Say goodbye to state Sen. Becca Rausch, residents of the Attleboros, and say hello to Foxboro's Paul Feeney.
No, you haven’t moved, but if proposed redistricting by the state Legislature is approved, Rausch, D-Needham, will see North Attleboro and the precincts in Attleboro she represents switch to the district now represented by Feeney, a Democrat. Currently, the city is split between two districts, with Rausch’s including Wards 1, 2 and 3A and the rest represented by Feeney. Under the proposed map, Rausch's district would continue to encompass the towns of Plainville, Norfolk and Wrentham. She would also pick up towns and precincts to the north and west, including all those in her hometown of Needham.
Feeney would, in turn, give up the towns of Seekonk and Rehoboth, which would join a new senatorial district that includes communities currently represented by Sen. Marc Pacheco, D-Taunton. Feeney’s old district would also lose the towns of Medfield and Walpole but gain all of the precincts of Sharon.
“I am eager to learn more about the communities and the additional residents I have the opportunity to represent in a newly drawn legislative district,” Feeney said in an emailed statement to The Foxboro Reporter. “Losing communities that I have had the honor of representing since I took office is not a transition that I take lightly. I have made many deep partnerships and lasting friendships, and I feel deeply connected to the people that make our communities tick and have become attached to the unique character of each of the towns I represent. This process is never easy, but it is necessary for democracy.”
The Joint Redistricting Committee of the state Legislature unveiled the draft maps for all 200 House and Senate districts at the Statehouse Tuesday at a virtual public hearing on the decennial redistricting. This year, the process was delayed because the COVID-19 pandemic held up the traditional spring release of U.S. Census population data until mid-August.
The proposed districts incorporate new census data that showed the state has grown older, less white and more populated during the past decade.
The joint committee will hold a virtual public hearing on the maps Friday.
“These are draft maps,” Democratic Sen. Will Brownsberger, co-chair of the committee said. “We are hear to listen.”
In general, the population in the eastern portion of the state has increased while the population in western Massachusetts has stalled or dropped, increasing the geographic size of its districts.
Districts all have to be roughly equal in population.
The Senate has also worked to create districts that will increase the opportunity for people of color to elect senators of their choice, including in Springfield, Boston and Lawrence, Brownsberger said.
The maps received mixed reviews from the Drawing Democracy Coalition, an umbrella group of advocacy organizations.
The group praised the House map, saying it increased representation for people of color, immigrants and low-income communities.
Citizens will have until Oct. 18 to comment on the proposed district changes at https://malegislature.gov/Redistricting/Contact. The maps can be seen at https://malegislature.gov/Redistricting/ProposedDistricts/House.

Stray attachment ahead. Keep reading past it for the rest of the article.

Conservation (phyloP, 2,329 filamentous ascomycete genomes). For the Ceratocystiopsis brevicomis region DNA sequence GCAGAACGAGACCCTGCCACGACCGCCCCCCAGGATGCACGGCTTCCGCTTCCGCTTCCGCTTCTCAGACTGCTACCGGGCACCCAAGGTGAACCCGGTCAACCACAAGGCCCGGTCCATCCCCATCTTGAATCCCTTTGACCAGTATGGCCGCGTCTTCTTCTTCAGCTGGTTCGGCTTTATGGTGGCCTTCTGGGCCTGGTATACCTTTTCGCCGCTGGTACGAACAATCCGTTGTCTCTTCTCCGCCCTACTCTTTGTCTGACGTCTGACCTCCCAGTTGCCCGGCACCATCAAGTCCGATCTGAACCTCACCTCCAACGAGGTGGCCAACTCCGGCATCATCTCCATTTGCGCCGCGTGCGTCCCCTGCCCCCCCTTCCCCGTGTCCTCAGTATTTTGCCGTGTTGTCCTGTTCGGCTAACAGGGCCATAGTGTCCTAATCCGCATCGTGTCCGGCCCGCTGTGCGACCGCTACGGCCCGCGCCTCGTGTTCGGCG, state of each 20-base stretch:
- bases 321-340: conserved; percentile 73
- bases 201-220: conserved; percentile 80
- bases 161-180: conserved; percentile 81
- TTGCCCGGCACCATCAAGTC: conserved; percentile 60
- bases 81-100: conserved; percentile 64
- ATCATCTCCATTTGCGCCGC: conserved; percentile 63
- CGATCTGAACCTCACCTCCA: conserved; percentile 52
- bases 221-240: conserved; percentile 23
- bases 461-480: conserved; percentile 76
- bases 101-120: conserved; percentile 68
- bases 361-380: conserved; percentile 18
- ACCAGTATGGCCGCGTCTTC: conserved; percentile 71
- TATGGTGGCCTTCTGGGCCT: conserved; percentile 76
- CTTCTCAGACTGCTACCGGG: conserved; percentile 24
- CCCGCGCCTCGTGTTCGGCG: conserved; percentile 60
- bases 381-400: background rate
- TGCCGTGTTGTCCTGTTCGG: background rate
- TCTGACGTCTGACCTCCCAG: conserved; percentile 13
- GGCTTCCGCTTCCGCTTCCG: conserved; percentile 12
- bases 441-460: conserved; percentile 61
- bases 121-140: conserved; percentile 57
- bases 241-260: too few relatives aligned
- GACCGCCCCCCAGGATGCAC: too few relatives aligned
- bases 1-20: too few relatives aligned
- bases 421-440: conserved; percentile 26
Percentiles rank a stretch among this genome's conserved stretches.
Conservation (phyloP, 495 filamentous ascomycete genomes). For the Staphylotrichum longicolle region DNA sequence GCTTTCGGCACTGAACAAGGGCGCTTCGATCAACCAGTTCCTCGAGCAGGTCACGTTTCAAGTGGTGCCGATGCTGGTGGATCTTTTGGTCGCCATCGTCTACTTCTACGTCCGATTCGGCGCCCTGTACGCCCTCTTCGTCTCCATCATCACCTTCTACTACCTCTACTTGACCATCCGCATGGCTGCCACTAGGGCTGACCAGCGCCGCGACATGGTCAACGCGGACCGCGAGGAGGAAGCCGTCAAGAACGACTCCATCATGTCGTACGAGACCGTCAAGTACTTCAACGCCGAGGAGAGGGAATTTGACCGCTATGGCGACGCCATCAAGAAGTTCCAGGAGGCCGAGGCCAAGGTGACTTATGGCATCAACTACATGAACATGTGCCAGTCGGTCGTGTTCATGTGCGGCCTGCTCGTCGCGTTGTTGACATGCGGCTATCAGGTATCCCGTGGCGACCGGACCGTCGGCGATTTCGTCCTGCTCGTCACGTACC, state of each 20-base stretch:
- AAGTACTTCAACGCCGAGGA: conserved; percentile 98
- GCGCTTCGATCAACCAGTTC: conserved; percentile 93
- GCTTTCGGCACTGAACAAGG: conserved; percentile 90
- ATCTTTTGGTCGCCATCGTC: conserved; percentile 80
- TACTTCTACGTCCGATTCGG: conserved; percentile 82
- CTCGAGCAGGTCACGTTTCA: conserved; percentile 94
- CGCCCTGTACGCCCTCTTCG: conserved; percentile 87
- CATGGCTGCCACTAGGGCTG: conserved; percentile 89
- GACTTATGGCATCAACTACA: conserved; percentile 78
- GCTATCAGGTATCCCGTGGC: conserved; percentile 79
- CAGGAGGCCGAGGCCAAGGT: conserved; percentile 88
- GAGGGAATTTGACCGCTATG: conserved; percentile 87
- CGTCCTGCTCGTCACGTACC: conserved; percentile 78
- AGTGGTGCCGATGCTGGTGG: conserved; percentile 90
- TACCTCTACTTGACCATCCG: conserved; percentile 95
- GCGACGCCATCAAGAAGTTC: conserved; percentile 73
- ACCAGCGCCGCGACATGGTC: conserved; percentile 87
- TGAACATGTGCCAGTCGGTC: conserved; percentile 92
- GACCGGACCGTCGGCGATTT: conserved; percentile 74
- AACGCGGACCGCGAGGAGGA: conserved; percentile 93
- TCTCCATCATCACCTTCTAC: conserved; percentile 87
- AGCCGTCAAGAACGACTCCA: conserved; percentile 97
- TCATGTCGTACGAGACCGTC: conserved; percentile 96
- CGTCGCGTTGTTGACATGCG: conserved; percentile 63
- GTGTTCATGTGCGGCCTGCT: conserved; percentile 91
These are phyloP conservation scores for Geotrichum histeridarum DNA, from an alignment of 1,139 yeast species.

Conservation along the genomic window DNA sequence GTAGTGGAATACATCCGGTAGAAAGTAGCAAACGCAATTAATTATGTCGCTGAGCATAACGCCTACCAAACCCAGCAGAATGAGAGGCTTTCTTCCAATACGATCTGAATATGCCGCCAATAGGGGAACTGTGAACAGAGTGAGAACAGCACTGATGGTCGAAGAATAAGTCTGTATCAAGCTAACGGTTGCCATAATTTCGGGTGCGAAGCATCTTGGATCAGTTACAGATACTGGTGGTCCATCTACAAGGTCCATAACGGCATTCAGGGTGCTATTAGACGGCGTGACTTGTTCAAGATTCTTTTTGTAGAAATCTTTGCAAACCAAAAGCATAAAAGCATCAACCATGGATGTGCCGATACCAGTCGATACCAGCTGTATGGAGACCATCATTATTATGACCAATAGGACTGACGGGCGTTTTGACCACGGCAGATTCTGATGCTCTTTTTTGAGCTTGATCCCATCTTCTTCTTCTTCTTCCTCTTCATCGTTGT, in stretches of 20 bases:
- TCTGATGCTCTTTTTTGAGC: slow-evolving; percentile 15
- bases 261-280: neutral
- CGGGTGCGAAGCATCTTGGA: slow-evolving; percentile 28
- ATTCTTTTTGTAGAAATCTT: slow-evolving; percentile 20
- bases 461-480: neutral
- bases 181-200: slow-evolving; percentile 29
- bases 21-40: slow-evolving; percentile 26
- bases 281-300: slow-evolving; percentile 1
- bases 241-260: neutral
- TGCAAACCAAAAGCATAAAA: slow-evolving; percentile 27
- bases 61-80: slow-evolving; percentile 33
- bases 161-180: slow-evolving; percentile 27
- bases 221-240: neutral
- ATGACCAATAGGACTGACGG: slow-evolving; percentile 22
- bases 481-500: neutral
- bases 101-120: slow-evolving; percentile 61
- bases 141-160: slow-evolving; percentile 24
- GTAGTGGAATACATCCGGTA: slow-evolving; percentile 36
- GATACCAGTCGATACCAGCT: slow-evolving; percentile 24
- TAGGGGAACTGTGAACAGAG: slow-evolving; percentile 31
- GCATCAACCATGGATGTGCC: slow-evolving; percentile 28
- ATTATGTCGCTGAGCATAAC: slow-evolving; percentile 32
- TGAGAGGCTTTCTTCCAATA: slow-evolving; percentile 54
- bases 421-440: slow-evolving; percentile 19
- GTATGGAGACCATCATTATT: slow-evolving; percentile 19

Rausch's office said she would have no comment until the district maps are finalized.
In his email, Feeney added, “Serving in the Massachusetts State Senate, and representing the communities of the Bristol & Norfolk district is an absolute honor and a privilege. My goal from day one, that will continue as long as I have the honor of being in the Senate, has been to serve all of my constituents at all times, no matter where they live or where they come from, to the best of my ability with the dignity, transparency, honesty, hard-work, and dedication that they deserve and expect from their state senator.”
He added, “To any residents of the additional precincts that may be added to the Bristol and Norfolk State Senate District who I would have the opportunity, the duty, and the privilege, to represent in the Massachusetts State Senate beginning in 2023 should I be re-elected to the Senate, I will continue to make my very best effort to represent you faithfully and compassionately as I have done in the past.”
Area House districts including that of state Rep. Jay Barrows, R-Mansfield, which includes Foxboro, appear to be mostly unchanged.
The new district boundaries have to be approved by the Legislature and signed into law by the governor before the 2022 state elections.
Data from the 2020 census show Massachusetts is gradually becoming more diverse in its population.
Those identifying as white alone in Massachusetts — not Hispanic or Latino — declined from 76.1% in 2010 to 67.6% in 2020.
During the same decade, the percentage of the population identifying as Hispanic or Latino grew from 9.6% in 2010 to 12.6% in 2020. The Black and African American population (non-Hispanic) increased slightly from 6% in 2010 to 6.5% in 2020. The Asian population also ticked up from 5.3% to 7.2%.
Those identifying as two or more races (not Hispanic or Latino) more than doubled from 1.9% in 2010 to 4.7% in 2020.
The total population for Massachusetts increased from more than 6.5 million in 2010 to just over 7 million, making it the 15th most populous state and ensuring it retains all nine of its existing seats in the U.S. House.
New maps for congressional districts are expected to come out later this fall. Foxboro is part of the 4th Congressional District, represented by U.S. Rep. Jake Auchincloss, D-Newton.